A trail of DNA has helped investigators trace the biggest ever consignment of contraband ivory seized since 1989 to savannah elephants in Zambia.
The ivory came from savannah elephants in southern Africa
Scientists extracted DNA from 37 tusks recovered from the shipment, which was seized in Singapore in June 2002.
They compared this data against a continent-wide map showing genetic differences and similarities between African elephants.
Details appear in Proceedings of the National Academy of Sciences journal.
The 2002 seizure in Singapore consisted of 532 tusks packed in a 20ft container that had been shipped to the Far East from Malawi in south-east Africa.
It also contained 42,000 hankos, small blocks of solid ivory used to make signature stamps, or chops, that are popular in China and Japan.
The Singapore haul was the second largest cache of captured illegal ivory on record, the biggest since the 1989 ban, and represented ivory from 3,000 to 6,500 elephants.
But this represented just a snapshot of a potentially devastating threat to Africa's wild elephant population, said Dr Samuel Wasser, the study's lead author.
"Elephants are majestic animals and are not trivial to the ecosystem," said Dr Wasser, from the Center for Conservation Biology in Seattle, Washington.
"They are a keystone species and taking them out significantly alters the habitat."
Poaching continues to threaten Africa's elephants
Authorities assumed that the ivory had been collected from many different parts of Africa, and especially from forest elephants.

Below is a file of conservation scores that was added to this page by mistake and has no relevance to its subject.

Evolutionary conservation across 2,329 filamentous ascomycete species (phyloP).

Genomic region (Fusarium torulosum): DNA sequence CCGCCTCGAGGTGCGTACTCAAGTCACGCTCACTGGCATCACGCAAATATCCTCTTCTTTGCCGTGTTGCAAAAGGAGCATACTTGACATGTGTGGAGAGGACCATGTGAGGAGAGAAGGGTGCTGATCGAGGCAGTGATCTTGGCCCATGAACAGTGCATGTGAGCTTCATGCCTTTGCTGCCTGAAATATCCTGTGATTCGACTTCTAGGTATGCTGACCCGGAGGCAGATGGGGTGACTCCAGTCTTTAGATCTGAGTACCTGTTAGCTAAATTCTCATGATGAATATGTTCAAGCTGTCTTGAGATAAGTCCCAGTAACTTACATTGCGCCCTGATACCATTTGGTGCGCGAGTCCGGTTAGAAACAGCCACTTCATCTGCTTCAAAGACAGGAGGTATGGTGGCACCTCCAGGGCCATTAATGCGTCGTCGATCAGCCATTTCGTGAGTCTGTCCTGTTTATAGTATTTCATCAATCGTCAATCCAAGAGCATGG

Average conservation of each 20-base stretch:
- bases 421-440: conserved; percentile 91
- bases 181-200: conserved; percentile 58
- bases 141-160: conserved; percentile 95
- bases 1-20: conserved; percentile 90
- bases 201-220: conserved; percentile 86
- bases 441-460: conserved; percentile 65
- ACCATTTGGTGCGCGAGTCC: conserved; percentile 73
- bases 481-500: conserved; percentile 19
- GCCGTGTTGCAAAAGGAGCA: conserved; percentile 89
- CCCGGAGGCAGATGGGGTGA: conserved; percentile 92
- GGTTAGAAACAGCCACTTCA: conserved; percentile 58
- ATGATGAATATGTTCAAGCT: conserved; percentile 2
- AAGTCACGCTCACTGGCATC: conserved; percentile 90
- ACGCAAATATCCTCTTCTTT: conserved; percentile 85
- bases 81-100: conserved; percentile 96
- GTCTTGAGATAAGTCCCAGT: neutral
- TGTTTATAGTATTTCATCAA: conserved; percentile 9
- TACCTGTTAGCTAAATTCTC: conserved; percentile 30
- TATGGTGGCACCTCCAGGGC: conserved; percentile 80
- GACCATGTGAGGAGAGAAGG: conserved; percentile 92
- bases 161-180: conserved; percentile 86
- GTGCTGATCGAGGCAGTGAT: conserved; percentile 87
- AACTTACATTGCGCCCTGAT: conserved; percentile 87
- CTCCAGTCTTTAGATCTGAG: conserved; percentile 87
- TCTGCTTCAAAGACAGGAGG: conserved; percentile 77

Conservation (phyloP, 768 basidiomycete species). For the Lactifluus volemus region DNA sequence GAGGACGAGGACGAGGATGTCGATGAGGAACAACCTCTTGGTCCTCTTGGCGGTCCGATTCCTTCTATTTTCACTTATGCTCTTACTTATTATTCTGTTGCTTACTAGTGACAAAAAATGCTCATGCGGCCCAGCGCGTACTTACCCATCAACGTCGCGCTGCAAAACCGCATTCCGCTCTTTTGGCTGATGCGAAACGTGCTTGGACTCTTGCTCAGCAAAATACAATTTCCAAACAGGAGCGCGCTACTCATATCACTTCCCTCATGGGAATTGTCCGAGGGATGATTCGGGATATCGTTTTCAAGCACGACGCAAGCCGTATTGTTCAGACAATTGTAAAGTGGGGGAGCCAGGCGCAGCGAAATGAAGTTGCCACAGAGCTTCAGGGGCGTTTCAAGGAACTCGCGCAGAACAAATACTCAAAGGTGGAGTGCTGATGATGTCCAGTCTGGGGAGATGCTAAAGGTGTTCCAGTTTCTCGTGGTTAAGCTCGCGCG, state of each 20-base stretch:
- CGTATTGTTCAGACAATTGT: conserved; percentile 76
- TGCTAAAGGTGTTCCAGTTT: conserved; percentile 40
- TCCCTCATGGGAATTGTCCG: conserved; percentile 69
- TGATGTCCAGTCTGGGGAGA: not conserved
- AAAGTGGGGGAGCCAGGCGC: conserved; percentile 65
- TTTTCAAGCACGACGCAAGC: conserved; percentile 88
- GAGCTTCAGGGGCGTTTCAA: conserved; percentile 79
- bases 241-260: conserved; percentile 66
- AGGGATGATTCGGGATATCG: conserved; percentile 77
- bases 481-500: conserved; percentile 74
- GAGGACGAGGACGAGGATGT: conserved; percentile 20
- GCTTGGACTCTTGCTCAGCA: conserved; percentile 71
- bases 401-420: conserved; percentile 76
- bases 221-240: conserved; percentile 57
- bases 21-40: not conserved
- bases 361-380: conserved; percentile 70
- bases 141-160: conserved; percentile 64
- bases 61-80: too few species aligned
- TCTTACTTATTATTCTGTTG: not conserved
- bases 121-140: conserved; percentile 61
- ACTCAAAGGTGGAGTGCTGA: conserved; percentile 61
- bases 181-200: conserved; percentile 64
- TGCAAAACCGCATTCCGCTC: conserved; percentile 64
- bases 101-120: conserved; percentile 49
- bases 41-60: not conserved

But analysis of DNA taken from the tusks showed this was not the case.
The researchers compared genetic sequences from the tusks with those in a database of DNA sequences from African elephants whose geographic origin was known.
The results showed that the ivory came from savannah elephants in a small region of southern Africa, with Zambia as the focal point.
The tusks weighed an average of 11kg each, more than twice the weight normally seen in the market, indicating that they came from older elephants.
China's rapidly expanding economy is thought to be a major force driving the black market ivory trade. In 1989, a kilogram of high quality ivory sold for US$100 (£51).
The price rose to US$200 (£102) in 2004, but by last year had soared to US$750 (£382).
The African elephant population plummeted by 60%, from 1.3 million to just 500,000 between 1979 and 1987, largely because of ivory poachers.
It is estimated that more than 23,000 elephants were killed to produce the contraband ivory uncovered in 12 separate seizures in the year August 2005-2006.